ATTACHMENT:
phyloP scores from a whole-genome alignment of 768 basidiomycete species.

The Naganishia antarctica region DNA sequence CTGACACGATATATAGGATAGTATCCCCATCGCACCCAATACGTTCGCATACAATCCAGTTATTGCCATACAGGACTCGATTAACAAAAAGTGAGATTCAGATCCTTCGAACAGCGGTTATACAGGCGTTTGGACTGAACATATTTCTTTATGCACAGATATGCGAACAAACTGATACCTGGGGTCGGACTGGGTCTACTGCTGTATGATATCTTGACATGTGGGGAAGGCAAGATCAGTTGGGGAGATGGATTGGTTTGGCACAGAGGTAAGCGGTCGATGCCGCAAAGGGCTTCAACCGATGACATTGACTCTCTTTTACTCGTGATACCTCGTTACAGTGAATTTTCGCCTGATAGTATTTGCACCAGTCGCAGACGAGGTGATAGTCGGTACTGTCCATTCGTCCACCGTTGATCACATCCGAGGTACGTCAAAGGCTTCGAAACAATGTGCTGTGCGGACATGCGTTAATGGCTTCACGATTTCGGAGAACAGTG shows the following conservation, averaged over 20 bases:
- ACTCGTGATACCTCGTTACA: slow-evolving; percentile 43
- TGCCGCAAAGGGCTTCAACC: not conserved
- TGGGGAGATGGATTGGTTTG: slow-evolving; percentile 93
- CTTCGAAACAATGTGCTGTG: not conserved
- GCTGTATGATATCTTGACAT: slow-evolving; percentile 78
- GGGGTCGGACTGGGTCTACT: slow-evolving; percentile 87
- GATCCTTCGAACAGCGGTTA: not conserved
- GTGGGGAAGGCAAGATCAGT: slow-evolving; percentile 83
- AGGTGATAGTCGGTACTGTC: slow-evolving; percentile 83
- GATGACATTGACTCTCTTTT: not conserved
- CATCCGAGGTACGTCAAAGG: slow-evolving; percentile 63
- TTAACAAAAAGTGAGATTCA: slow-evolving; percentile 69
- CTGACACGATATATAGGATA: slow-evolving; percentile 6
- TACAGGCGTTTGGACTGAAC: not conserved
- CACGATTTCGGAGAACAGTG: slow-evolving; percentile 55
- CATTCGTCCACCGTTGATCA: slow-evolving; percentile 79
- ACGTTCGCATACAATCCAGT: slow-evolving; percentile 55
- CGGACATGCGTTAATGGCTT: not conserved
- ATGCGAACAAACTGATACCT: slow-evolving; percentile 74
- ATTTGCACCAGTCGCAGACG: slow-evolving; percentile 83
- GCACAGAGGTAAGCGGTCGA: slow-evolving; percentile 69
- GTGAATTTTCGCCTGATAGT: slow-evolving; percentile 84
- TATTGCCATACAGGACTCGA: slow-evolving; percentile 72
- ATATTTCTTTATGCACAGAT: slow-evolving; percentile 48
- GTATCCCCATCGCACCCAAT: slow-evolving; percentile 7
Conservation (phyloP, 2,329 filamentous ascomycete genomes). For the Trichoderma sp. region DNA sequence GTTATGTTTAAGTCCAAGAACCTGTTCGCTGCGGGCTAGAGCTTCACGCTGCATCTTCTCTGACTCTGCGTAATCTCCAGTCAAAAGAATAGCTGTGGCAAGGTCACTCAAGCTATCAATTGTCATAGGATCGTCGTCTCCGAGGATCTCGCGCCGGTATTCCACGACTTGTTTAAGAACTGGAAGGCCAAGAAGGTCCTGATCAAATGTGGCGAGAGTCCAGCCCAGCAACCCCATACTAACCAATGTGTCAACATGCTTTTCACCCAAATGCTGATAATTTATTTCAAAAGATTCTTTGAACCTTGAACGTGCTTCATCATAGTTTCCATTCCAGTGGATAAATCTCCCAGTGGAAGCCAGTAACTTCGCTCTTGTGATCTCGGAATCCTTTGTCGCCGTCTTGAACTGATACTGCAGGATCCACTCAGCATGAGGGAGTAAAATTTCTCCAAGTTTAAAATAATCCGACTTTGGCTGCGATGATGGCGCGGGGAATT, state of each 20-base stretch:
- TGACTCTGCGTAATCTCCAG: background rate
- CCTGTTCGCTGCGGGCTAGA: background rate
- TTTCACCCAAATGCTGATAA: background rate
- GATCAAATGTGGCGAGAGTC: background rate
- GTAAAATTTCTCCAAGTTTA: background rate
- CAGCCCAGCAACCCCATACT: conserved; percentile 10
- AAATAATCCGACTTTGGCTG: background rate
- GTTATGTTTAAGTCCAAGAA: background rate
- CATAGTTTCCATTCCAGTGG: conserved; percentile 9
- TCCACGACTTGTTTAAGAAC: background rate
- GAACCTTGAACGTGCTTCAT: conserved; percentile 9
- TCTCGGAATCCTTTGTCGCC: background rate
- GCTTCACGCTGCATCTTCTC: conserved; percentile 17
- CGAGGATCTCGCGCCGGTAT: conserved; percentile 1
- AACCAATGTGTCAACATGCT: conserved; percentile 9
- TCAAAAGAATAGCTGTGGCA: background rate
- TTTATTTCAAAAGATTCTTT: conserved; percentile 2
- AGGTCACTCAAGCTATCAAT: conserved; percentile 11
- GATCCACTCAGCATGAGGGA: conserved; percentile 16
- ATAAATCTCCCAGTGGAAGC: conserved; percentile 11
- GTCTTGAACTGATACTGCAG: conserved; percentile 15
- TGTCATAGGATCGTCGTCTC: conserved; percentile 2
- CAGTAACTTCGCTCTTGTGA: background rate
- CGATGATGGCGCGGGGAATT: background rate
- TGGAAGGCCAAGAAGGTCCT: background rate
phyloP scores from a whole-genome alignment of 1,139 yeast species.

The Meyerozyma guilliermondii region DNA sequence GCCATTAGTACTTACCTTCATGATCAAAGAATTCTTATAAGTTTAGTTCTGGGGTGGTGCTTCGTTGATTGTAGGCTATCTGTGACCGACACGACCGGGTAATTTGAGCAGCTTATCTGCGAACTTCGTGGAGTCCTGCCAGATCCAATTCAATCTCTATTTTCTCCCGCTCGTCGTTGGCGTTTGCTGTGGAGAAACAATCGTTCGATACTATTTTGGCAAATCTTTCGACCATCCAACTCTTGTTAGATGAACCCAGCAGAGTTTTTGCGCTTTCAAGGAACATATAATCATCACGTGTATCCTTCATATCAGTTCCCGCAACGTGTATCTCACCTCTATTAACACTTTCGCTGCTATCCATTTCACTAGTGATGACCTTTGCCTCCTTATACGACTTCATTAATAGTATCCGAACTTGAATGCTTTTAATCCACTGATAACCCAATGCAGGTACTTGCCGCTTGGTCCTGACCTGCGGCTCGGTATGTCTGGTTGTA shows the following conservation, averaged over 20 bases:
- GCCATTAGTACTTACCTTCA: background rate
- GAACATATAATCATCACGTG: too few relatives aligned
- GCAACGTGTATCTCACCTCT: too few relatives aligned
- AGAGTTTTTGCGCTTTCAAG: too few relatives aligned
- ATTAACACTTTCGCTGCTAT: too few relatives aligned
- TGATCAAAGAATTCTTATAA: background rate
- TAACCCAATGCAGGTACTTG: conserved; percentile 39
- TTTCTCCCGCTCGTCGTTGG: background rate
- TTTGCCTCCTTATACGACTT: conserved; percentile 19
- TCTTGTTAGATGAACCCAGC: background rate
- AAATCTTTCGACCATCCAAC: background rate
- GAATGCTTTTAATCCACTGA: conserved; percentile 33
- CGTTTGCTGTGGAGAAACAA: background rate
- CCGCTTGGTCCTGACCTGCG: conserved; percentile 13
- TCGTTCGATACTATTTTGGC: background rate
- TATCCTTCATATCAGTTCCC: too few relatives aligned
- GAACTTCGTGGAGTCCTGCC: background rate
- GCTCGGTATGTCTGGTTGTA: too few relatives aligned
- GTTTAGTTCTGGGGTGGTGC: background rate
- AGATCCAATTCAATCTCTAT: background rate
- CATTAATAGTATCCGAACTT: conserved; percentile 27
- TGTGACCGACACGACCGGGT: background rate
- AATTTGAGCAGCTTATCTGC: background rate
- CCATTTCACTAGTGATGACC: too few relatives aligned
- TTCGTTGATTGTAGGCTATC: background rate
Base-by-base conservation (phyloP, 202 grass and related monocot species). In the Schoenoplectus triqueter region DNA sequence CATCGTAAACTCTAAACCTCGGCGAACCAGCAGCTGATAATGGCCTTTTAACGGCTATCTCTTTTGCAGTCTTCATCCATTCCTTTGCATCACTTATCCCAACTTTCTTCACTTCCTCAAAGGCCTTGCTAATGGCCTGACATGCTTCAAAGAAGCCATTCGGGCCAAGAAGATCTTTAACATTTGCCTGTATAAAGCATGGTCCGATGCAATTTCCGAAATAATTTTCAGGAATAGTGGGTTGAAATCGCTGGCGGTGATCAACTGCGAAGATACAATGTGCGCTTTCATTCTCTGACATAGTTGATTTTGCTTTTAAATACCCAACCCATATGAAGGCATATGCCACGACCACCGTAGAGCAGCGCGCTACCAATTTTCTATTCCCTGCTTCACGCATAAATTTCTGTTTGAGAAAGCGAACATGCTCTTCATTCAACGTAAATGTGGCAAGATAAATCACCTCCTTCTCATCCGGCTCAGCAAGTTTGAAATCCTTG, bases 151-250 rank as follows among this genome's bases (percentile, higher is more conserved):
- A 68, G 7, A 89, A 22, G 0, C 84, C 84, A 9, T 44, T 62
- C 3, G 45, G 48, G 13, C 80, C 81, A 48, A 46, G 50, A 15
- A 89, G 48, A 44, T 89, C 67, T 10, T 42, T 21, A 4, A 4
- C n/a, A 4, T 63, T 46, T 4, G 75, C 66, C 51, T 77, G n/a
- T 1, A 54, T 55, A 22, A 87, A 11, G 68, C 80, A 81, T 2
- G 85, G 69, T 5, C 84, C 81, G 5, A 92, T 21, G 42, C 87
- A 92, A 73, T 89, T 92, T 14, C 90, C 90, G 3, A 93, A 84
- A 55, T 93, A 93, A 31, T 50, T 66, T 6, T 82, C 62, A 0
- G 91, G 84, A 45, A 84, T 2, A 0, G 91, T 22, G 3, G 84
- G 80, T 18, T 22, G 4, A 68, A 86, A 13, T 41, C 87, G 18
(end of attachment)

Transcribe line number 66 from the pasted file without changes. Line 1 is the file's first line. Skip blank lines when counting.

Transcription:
- AAATCTTTCGACCATCCAAC: background rate